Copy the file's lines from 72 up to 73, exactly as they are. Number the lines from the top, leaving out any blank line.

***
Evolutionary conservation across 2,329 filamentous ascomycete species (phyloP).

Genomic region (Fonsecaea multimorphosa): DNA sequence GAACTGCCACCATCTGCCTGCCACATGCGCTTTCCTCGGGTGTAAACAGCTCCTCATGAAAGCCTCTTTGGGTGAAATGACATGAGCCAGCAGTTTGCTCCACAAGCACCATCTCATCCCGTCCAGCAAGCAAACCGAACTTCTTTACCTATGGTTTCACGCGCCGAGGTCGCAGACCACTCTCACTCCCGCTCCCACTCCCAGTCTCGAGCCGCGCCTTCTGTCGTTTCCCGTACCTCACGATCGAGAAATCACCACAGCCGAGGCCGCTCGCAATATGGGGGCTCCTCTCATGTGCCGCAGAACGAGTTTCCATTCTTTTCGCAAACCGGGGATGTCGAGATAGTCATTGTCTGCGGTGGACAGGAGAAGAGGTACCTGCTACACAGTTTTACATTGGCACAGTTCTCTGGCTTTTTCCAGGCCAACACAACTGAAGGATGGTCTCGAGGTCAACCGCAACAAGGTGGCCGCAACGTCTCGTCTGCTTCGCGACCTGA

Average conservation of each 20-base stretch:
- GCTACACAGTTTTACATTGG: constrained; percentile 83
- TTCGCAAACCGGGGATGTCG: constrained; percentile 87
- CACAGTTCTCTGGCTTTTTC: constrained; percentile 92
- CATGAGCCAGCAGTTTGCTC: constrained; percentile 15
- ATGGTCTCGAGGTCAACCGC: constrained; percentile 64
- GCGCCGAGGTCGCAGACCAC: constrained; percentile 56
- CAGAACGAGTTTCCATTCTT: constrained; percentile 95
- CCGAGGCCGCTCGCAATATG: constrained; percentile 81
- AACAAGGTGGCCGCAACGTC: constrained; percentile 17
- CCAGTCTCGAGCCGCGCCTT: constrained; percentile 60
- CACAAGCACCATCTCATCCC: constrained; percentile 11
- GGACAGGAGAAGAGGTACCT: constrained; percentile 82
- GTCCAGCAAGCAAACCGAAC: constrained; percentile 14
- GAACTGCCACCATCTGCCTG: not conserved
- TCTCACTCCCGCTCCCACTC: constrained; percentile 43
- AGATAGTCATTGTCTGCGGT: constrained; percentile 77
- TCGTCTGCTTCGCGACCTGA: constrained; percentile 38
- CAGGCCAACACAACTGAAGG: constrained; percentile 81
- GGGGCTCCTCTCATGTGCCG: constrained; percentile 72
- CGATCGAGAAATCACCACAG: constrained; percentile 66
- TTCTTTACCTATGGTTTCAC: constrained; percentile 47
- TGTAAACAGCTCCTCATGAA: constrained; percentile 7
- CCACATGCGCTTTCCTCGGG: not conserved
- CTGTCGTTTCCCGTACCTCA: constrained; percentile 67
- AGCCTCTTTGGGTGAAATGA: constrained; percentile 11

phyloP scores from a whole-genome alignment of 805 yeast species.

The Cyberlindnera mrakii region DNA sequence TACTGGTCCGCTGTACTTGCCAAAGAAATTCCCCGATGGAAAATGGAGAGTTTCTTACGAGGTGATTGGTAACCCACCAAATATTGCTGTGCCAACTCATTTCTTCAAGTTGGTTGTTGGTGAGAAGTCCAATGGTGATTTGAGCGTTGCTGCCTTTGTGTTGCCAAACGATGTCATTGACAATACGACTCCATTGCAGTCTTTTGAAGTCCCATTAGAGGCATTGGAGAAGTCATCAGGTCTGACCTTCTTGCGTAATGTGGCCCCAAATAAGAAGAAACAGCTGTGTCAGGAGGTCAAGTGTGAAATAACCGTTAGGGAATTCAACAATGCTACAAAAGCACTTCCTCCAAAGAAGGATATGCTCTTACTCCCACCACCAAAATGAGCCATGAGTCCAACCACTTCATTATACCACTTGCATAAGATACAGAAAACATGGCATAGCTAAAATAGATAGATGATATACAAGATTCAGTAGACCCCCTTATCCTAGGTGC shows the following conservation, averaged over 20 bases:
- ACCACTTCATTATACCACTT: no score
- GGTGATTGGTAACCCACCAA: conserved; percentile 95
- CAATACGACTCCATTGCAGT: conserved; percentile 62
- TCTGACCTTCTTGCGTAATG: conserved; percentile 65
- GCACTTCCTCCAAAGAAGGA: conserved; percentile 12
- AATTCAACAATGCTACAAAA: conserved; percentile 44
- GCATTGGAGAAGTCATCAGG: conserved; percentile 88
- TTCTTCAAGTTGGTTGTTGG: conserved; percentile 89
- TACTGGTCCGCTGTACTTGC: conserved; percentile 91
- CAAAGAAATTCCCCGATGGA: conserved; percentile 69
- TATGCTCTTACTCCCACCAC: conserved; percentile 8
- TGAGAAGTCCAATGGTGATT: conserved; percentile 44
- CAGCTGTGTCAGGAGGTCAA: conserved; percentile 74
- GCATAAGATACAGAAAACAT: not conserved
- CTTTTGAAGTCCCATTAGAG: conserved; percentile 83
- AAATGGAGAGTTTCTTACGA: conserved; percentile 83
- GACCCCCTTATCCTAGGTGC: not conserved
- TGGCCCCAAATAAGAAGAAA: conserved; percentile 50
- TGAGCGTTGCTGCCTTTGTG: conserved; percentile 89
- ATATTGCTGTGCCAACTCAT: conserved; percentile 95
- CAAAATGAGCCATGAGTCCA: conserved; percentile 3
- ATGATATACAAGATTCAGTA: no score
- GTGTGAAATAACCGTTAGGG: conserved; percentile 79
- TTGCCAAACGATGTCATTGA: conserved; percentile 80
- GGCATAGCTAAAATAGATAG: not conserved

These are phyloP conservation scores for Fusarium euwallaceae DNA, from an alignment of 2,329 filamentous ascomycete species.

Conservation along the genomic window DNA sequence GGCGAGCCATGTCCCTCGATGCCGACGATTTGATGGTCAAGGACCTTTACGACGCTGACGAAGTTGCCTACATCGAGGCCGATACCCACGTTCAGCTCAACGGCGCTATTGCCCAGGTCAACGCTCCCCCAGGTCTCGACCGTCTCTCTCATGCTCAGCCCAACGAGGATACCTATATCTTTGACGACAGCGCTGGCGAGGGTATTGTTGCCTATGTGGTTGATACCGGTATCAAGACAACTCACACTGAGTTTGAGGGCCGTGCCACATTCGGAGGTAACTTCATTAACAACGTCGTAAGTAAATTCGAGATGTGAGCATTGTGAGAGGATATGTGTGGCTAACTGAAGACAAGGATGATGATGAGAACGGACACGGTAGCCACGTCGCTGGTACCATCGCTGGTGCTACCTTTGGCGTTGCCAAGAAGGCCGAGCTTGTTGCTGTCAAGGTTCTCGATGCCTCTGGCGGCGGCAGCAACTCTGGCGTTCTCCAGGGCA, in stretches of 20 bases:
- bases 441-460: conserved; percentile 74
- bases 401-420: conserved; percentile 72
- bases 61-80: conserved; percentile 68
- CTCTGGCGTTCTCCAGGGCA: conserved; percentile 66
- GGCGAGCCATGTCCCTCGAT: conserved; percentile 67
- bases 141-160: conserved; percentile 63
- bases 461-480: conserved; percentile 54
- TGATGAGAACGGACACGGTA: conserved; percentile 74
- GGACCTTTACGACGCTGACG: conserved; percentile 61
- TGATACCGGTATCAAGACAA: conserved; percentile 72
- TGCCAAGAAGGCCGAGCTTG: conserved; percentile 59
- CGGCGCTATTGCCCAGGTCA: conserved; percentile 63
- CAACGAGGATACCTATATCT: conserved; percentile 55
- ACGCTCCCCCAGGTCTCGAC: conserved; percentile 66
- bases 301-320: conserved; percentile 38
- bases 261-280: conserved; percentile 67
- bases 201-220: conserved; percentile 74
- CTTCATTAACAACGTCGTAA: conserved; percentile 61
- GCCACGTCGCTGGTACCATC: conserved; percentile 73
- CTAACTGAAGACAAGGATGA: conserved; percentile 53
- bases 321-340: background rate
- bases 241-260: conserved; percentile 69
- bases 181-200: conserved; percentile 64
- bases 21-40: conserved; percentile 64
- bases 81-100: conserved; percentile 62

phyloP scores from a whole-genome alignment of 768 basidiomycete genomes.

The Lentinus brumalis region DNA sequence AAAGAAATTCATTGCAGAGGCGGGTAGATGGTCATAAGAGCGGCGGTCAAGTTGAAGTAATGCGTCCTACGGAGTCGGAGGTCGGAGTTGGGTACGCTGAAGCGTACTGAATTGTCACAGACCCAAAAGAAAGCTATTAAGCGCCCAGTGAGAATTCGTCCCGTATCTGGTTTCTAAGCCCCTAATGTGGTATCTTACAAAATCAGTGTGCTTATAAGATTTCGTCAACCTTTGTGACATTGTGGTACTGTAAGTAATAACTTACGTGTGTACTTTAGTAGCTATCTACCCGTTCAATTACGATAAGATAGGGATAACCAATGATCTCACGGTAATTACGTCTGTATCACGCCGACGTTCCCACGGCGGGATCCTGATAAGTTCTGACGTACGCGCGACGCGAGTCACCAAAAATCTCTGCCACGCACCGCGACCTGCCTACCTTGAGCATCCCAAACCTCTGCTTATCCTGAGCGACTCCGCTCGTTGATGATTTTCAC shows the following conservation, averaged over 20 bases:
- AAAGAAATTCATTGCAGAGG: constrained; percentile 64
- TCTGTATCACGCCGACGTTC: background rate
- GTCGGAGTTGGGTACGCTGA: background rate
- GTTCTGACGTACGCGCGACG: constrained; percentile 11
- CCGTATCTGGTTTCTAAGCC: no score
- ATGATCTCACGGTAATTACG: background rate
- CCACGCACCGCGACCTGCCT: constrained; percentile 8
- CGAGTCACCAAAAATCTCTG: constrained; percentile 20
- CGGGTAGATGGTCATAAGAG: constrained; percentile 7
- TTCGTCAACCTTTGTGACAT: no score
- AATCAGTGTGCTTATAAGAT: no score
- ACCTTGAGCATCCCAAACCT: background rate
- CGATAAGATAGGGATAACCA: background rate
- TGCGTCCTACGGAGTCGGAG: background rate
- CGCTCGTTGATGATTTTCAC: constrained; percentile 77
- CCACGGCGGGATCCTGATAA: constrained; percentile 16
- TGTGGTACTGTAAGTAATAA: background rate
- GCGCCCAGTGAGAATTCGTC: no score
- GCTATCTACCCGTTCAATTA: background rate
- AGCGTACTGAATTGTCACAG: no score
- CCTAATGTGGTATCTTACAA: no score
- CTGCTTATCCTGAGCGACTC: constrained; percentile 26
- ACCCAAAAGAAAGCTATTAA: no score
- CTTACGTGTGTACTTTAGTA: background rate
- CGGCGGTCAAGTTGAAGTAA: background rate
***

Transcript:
- bases 301-320: conserved; percentile 38
- bases 261-280: conserved; percentile 67